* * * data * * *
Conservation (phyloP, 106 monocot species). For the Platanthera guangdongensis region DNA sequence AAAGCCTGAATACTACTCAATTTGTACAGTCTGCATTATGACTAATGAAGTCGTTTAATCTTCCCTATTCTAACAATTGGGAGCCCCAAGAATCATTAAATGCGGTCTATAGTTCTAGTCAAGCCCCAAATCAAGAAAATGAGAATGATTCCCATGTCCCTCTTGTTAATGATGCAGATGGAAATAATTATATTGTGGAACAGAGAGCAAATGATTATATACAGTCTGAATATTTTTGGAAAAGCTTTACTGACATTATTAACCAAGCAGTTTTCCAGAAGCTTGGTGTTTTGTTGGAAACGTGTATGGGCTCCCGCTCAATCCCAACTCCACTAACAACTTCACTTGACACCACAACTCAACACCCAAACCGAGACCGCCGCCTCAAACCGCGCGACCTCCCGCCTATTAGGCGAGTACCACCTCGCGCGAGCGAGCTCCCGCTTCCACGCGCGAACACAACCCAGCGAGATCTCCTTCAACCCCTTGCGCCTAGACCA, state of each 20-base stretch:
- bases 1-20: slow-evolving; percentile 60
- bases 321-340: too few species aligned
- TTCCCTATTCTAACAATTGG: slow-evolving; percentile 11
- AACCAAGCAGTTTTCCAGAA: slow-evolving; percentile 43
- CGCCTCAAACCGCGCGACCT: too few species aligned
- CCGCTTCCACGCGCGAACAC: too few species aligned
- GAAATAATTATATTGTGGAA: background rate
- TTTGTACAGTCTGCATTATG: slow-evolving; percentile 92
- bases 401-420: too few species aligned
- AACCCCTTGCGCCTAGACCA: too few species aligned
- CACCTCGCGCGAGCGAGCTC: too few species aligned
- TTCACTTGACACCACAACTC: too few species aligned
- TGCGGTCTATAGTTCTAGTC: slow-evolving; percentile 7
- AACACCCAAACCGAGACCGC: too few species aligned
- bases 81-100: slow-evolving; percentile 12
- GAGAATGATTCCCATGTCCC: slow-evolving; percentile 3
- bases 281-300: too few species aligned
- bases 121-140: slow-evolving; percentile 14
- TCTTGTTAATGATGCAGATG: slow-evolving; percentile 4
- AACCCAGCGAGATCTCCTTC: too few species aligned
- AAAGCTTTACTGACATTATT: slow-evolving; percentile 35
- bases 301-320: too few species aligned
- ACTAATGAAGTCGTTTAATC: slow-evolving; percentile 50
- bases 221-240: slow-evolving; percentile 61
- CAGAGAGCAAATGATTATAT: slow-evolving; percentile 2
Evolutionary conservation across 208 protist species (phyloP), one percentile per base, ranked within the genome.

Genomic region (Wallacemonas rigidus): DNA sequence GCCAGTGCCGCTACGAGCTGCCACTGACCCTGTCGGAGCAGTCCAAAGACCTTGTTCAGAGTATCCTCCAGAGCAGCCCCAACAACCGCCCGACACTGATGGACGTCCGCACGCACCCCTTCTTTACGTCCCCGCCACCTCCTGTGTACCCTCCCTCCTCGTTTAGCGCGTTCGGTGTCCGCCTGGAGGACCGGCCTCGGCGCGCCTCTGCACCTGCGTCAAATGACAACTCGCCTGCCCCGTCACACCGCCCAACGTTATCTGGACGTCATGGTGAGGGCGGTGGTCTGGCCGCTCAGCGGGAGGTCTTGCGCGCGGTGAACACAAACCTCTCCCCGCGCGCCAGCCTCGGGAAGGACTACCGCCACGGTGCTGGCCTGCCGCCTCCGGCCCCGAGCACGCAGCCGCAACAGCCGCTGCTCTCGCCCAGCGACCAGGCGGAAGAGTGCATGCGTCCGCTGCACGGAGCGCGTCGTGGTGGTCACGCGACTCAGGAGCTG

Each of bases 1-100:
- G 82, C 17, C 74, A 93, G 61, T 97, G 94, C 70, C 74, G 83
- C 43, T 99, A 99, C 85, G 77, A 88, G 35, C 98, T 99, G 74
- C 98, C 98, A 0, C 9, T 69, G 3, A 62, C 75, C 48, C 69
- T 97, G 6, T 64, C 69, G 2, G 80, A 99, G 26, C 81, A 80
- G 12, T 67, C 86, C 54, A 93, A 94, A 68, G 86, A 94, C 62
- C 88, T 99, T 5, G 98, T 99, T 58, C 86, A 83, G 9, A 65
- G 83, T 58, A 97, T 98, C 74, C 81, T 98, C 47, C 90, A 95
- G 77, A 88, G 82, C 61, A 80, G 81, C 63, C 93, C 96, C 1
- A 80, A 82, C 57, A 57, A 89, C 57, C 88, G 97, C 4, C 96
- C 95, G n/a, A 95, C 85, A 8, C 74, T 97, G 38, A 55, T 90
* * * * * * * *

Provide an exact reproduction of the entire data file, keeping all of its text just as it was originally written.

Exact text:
Conservation (phyloP, 106 monocot species). For the Platanthera guangdongensis region DNA sequence AAAGCCTGAATACTACTCAATTTGTACAGTCTGCATTATGACTAATGAAGTCGTTTAATCTTCCCTATTCTAACAATTGGGAGCCCCAAGAATCATTAAATGCGGTCTATAGTTCTAGTCAAGCCCCAAATCAAGAAAATGAGAATGATTCCCATGTCCCTCTTGTTAATGATGCAGATGGAAATAATTATATTGTGGAACAGAGAGCAAATGATTATATACAGTCTGAATATTTTTGGAAAAGCTTTACTGACATTATTAACCAAGCAGTTTTCCAGAAGCTTGGTGTTTTGTTGGAAACGTGTATGGGCTCCCGCTCAATCCCAACTCCACTAACAACTTCACTTGACACCACAACTCAACACCCAAACCGAGACCGCCGCCTCAAACCGCGCGACCTCCCGCCTATTAGGCGAGTACCACCTCGCGCGAGCGAGCTCCCGCTTCCACGCGCGAACACAACCCAGCGAGATCTCCTTCAACCCCTTGCGCCTAGACCA, state of each 20-base stretch:
- bases 1-20: slow-evolving; percentile 60
- bases 321-340: too few species aligned
- TTCCCTATTCTAACAATTGG: slow-evolving; percentile 11
- AACCAAGCAGTTTTCCAGAA: slow-evolving; percentile 43
- CGCCTCAAACCGCGCGACCT: too few species aligned
- CCGCTTCCACGCGCGAACAC: too few species aligned
- GAAATAATTATATTGTGGAA: background rate
- TTTGTACAGTCTGCATTATG: slow-evolving; percentile 92
- bases 401-420: too few species aligned
- AACCCCTTGCGCCTAGACCA: too few species aligned
- CACCTCGCGCGAGCGAGCTC: too few species aligned
- TTCACTTGACACCACAACTC: too few species aligned
- TGCGGTCTATAGTTCTAGTC: slow-evolving; percentile 7
- AACACCCAAACCGAGACCGC: too few species aligned
- bases 81-100: slow-evolving; percentile 12
- GAGAATGATTCCCATGTCCC: slow-evolving; percentile 3
- bases 281-300: too few species aligned
- bases 121-140: slow-evolving; percentile 14
- TCTTGTTAATGATGCAGATG: slow-evolving; percentile 4
- AACCCAGCGAGATCTCCTTC: too few species aligned
- AAAGCTTTACTGACATTATT: slow-evolving; percentile 35
- bases 301-320: too few species aligned
- ACTAATGAAGTCGTTTAATC: slow-evolving; percentile 50
- bases 221-240: slow-evolving; percentile 61
- CAGAGAGCAAATGATTATAT: slow-evolving; percentile 2
Evolutionary conservation across 208 protist species (phyloP), one percentile per base, ranked within the genome.

Genomic region (Wallacemonas rigidus): DNA sequence GCCAGTGCCGCTACGAGCTGCCACTGACCCTGTCGGAGCAGTCCAAAGACCTTGTTCAGAGTATCCTCCAGAGCAGCCCCAACAACCGCCCGACACTGATGGACGTCCGCACGCACCCCTTCTTTACGTCCCCGCCACCTCCTGTGTACCCTCCCTCCTCGTTTAGCGCGTTCGGTGTCCGCCTGGAGGACCGGCCTCGGCGCGCCTCTGCACCTGCGTCAAATGACAACTCGCCTGCCCCGTCACACCGCCCAACGTTATCTGGACGTCATGGTGAGGGCGGTGGTCTGGCCGCTCAGCGGGAGGTCTTGCGCGCGGTGAACACAAACCTCTCCCCGCGCGCCAGCCTCGGGAAGGACTACCGCCACGGTGCTGGCCTGCCGCCTCCGGCCCCGAGCACGCAGCCGCAACAGCCGCTGCTCTCGCCCAGCGACCAGGCGGAAGAGTGCATGCGTCCGCTGCACGGAGCGCGTCGTGGTGGTCACGCGACTCAGGAGCTG

Each of bases 1-100:
- G 82, C 17, C 74, A 93, G 61, T 97, G 94, C 70, C 74, G 83
- C 43, T 99, A 99, C 85, G 77, A 88, G 35, C 98, T 99, G 74
- C 98, C 98, A 0, C 9, T 69, G 3, A 62, C 75, C 48, C 69
- T 97, G 6, T 64, C 69, G 2, G 80, A 99, G 26, C 81, A 80
- G 12, T 67, C 86, C 54, A 93, A 94, A 68, G 86, A 94, C 62
- C 88, T 99, T 5, G 98, T 99, T 58, C 86, A 83, G 9, A 65
- G 83, T 58, A 97, T 98, C 74, C 81, T 98, C 47, C 90, A 95
- G 77, A 88, G 82, C 61, A 80, G 81, C 63, C 93, C 96, C 1
- A 80, A 82, C 57, A 57, A 89, C 57, C 88, G 97, C 4, C 96
- C 95, G n/a, A 95, C 85, A 8, C 74, T 97, G 38, A 55, T 90